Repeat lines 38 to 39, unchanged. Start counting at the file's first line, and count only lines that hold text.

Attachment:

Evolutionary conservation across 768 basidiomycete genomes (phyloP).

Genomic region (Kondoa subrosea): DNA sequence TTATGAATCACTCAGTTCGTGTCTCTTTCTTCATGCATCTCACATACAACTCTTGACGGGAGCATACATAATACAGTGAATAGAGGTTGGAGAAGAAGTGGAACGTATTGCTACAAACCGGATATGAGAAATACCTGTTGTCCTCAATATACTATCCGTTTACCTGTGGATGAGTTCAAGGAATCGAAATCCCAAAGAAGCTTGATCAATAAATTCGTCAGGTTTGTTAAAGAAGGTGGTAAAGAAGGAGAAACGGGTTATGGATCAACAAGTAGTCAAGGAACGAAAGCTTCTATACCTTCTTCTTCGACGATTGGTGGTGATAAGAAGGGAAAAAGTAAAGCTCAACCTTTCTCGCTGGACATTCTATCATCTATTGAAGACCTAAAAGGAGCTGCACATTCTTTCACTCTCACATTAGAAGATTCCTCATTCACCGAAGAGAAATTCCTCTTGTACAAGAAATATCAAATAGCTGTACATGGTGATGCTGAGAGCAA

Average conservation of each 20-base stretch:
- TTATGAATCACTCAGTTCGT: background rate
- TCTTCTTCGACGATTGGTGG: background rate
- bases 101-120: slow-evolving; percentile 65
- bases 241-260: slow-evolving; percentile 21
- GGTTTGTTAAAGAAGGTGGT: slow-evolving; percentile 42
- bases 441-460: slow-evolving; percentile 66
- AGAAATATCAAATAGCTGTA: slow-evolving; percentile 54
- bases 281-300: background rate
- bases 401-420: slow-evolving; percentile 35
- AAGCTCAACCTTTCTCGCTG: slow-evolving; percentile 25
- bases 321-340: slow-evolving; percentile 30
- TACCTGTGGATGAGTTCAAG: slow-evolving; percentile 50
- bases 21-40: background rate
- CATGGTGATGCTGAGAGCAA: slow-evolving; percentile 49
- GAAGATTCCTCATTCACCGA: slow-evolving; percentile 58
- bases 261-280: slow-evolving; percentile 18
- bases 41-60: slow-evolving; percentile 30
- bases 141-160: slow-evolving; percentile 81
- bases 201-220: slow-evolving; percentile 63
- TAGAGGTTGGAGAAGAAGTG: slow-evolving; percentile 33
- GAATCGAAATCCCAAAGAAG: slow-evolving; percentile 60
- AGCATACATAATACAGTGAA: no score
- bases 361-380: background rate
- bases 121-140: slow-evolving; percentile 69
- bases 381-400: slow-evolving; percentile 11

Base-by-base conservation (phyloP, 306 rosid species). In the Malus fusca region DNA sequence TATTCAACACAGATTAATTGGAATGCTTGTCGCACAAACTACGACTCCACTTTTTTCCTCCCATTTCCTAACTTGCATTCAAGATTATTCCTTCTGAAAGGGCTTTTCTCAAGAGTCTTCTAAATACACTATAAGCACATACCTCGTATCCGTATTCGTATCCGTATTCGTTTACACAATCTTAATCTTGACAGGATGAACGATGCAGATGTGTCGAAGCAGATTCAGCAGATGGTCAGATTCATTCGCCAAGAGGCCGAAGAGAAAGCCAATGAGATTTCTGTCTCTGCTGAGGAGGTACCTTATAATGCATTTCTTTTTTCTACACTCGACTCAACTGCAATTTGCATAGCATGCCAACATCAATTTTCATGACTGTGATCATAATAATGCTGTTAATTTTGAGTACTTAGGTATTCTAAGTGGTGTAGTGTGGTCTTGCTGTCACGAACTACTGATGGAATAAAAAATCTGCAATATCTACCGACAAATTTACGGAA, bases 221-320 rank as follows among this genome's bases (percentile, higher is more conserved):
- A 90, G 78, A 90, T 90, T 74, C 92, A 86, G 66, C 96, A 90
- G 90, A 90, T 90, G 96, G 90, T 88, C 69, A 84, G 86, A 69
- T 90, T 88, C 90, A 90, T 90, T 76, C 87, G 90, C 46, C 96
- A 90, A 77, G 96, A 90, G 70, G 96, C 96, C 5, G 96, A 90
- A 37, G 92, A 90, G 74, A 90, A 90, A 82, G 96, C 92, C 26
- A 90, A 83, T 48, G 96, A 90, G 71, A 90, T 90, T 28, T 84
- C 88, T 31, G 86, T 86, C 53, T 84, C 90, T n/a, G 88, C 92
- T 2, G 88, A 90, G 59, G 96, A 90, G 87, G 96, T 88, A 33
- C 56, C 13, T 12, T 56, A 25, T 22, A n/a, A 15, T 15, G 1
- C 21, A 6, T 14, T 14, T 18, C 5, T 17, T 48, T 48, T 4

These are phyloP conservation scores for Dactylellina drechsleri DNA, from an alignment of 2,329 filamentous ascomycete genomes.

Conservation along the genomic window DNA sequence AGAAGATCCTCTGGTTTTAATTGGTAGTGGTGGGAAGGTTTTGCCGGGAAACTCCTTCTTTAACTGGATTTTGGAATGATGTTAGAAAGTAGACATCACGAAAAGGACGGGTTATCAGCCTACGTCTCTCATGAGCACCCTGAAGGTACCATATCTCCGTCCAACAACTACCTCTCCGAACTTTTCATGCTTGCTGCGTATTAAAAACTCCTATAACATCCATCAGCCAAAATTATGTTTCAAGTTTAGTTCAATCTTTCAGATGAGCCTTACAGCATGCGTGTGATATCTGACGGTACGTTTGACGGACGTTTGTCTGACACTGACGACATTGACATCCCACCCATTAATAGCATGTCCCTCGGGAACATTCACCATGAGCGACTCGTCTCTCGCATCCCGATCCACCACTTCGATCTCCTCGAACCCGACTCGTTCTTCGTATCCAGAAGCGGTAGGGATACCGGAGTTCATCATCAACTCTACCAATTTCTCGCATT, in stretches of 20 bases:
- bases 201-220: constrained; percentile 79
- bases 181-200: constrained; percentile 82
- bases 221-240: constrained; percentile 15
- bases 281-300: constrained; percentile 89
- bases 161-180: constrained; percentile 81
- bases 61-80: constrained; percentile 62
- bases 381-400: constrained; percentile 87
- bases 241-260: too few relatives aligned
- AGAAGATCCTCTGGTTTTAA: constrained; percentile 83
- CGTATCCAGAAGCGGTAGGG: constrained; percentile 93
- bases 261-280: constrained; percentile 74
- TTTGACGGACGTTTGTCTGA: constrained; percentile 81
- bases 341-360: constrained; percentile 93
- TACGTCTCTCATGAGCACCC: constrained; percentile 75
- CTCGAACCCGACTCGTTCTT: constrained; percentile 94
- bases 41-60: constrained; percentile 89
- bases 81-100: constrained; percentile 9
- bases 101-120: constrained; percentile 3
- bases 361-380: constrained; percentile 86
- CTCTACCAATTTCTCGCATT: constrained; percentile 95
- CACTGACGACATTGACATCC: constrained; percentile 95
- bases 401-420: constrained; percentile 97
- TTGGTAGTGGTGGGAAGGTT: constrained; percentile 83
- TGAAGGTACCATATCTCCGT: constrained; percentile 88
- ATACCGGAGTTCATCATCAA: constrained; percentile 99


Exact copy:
- C 56, C 13, T 12, T 56, A 25, T 22, A n/a, A 15, T 15, G 1
- C 21, A 6, T 14, T 14, T 18, C 5, T 17, T 48, T 48, T 4